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Play. Pause. Stop.
Highlights from the last S-H-O-W conference by Graphic Hunters
What’s your job title?
Data analyst? Journalist? Researcher? Designer? Teacher? None of the above?
If we were to be exhaustive, the list would be very, very long. That’s because there is no short and smooth path to data visualisation. We all come from different backgrounds and bring different skills to the field. Which is both fascinating and frightening at the same time. To navigate this, we have to constantly look for balance. A balance between work and rest. Between learning and doing. Between pushing boundaries and compromising. Or, in other words, we oscillate between three states: play, pause, and stop.
Play. Pause. Stop.
That was the theme of the latest (and, sadly, the last) S-H-O-W event which took place in Utrecht last week. If you were at the conference, you’re probably still buzzing from all the learning and connections. It’s almost hard to believe that a 2-day event can inspire so much awe.
If you were not in Utrecht or missed the second day that happened fully offline, I’ve got good news for you! While the recordings will only be made available to the participants, I’ll share some of the event highlights in this edition of The Plot. Let’s start with two topics that stuck with me and then move on to a list of (new) people for you to follow.
Two major topics kept surfacing during the event: creativity and impact. Both of these concepts can have a terrifying vibe to them. We often see creativity as unattainable for mere mortals and equate it to designing complex visuals which require advanced graphic skills and thousands of lines of code. Similarly, we tend to approach the notion of impact in its largest possible sense: if we don’t solve world poverty or climate change, then we’ve failed.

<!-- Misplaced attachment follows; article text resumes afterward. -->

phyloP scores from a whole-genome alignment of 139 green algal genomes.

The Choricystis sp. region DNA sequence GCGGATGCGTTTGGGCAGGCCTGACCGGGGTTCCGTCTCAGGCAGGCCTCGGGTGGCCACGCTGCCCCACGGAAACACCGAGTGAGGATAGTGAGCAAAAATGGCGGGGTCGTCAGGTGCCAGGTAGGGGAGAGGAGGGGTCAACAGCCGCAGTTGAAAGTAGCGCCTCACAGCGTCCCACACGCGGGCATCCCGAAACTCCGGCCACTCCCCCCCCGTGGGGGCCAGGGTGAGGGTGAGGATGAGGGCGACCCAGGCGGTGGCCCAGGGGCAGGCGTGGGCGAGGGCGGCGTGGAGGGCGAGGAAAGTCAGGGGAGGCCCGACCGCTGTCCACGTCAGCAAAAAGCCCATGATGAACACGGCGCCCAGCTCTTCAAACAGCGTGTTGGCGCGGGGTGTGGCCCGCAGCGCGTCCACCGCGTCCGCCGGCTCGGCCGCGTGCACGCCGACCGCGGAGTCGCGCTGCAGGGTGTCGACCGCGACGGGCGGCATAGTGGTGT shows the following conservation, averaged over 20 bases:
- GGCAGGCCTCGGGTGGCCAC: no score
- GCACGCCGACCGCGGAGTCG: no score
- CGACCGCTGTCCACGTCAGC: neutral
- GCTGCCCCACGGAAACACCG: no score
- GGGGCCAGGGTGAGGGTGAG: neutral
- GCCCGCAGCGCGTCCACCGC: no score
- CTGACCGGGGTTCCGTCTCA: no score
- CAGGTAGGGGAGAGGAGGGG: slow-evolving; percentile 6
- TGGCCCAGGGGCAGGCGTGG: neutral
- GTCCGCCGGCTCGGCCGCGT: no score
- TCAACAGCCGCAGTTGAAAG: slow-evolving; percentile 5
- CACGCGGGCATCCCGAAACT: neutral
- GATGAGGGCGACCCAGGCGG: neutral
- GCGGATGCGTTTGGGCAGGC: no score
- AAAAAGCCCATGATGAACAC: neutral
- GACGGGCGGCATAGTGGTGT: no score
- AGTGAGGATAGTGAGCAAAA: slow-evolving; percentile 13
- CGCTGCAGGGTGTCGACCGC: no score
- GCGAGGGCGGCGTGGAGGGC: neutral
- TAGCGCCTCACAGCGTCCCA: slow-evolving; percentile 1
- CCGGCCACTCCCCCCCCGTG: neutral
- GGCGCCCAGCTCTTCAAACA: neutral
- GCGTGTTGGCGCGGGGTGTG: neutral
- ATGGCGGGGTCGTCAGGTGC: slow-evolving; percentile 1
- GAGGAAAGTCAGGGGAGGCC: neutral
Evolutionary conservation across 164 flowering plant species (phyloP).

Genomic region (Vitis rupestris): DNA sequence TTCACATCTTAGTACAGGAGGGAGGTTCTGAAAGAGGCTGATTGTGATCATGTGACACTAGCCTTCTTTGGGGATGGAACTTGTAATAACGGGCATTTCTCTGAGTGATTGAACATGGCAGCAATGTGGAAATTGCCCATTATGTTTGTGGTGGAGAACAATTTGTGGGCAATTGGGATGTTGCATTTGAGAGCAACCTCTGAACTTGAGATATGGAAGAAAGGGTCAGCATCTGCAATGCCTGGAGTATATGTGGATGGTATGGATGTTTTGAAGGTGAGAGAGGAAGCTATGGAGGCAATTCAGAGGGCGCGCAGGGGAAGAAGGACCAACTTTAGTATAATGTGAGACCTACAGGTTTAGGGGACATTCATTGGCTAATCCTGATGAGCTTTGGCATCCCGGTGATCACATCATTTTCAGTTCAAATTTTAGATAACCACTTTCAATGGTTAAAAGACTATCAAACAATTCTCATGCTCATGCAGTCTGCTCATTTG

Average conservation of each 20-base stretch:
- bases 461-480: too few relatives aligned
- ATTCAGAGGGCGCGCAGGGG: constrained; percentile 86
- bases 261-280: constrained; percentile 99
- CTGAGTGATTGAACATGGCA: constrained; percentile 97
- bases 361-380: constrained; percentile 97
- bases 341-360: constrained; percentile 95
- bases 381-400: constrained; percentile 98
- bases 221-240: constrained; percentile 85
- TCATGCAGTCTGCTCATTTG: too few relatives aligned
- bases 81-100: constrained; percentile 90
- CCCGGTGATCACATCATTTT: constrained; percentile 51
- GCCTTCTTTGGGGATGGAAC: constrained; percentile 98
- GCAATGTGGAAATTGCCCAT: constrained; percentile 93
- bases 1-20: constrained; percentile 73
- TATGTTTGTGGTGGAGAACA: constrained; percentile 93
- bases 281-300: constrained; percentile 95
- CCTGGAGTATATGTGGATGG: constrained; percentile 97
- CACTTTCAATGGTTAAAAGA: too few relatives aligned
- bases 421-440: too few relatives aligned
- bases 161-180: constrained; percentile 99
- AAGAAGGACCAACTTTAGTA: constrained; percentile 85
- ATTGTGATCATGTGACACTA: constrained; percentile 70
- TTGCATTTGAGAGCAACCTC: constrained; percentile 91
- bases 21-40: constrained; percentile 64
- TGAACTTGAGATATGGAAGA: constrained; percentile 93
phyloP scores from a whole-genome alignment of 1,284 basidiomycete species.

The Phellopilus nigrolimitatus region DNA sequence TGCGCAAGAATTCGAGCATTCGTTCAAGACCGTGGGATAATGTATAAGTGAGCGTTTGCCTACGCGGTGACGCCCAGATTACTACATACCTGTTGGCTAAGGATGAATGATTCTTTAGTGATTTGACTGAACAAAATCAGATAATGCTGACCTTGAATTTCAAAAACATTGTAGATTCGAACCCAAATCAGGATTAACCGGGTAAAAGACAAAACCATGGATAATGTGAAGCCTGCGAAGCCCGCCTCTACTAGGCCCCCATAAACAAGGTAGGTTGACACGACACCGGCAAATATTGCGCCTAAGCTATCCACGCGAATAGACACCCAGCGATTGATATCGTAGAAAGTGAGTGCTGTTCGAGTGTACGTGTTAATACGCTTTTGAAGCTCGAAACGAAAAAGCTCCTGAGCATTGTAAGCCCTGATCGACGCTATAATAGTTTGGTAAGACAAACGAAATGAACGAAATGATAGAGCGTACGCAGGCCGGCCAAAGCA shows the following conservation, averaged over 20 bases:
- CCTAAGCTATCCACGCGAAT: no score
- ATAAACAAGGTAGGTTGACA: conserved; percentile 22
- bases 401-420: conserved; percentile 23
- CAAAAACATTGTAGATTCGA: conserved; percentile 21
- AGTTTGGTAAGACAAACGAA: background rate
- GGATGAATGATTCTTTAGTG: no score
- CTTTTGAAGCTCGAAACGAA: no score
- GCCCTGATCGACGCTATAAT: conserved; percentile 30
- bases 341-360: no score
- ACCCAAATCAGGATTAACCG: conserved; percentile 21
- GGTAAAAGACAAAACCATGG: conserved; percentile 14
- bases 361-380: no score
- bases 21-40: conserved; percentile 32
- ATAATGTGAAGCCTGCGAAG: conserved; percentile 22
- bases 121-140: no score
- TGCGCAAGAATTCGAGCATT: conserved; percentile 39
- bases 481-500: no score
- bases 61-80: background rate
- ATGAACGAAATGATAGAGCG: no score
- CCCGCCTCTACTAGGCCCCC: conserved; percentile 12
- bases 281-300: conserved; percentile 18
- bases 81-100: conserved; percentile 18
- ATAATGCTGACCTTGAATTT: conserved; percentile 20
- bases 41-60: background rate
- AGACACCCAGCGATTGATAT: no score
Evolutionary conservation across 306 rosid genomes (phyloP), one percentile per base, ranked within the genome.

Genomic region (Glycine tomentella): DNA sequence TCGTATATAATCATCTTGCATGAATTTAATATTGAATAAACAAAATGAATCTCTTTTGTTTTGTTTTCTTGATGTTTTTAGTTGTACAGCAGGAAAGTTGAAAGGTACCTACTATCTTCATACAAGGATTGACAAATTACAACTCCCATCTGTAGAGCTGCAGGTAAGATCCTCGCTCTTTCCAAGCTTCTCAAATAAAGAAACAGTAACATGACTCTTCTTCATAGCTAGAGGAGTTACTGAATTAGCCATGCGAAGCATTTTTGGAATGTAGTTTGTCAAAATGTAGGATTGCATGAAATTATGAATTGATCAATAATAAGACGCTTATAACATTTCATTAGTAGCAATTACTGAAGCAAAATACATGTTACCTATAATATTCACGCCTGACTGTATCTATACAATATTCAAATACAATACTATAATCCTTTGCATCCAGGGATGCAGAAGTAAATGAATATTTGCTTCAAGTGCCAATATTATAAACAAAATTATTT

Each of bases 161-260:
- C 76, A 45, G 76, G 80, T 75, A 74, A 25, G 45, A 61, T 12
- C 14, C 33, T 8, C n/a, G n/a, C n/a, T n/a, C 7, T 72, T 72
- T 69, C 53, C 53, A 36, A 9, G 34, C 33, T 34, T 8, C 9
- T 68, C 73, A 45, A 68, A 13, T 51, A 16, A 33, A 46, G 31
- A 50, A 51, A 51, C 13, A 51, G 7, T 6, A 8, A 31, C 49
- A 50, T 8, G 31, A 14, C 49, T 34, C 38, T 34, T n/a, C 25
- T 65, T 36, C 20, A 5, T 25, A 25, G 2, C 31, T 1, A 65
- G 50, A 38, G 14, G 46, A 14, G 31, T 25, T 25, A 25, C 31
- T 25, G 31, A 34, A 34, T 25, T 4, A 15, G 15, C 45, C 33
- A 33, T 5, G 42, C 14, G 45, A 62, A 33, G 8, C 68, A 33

Thinking this way doesn’t really help us on a daily basis. So let’s bring it down a notch. How do you produce playful and unique work, while also ensuring that it has a positive impact? Not for the entire world in one single go, but for yourself and the people around you to begin with.
I loved how Nadieh Bremer untangled creativity in pragmatic terms. She had two tips for us: first, just start, then iterate (a lot). You just need to start may sound like an obvious and simplistic piece of advice. But no amount of planning or contemplating beats actual doing. When you start a new project, take a piece of paper and begin sketching ideas. During this process, try not to think in chart types. Instead, ask yourself: what is it that I’m trying to highlight? What shapes would represent that data best? How many different versions of it can I imagine? It’s highly likely that you’ll end up with a familiar graph type, but trying out different options will help you add a unique touch to it.
There, you’ve just done something creative. That wasn’t too scary, was it?
Then, when you move away from play and into pause, the question of impact arises. Manuel Lima closed the first day of the conference by encouraging us to design for a better world. But what does that mean exactly? How can you make sure your work has a positive impact? That it matters?
Perhaps you’re lucky to work for a company whose mission is all-out impact driven. But not all of us have that luxury, or at least not 100% of the time. So how do you find meaning in those moments? One of the first things to consider is whether you’re thinking of the humans behind the data you’re designing with. How would they feel if they were looking at your work? Would they feel respected? If the answer is no, how can you do better?
It may sound small, but start there, and see how it goes. 💛 Most importantly, don’t be too hard on yourself: designing with humans in mind is perhaps impactful enough for now.
Some of the people on the programme of the conference were very well known—I’m sure you’ve already heard of Nadieh Bremer and Manuel Lima many times. While it’s always great to learn from long-standing experts in the field, I was even more delighted to discover designers, researchers, and studios I hadn’t encountered previously. So here are my top five for you to dig into next time you want to pause and get inspired:
See you next week,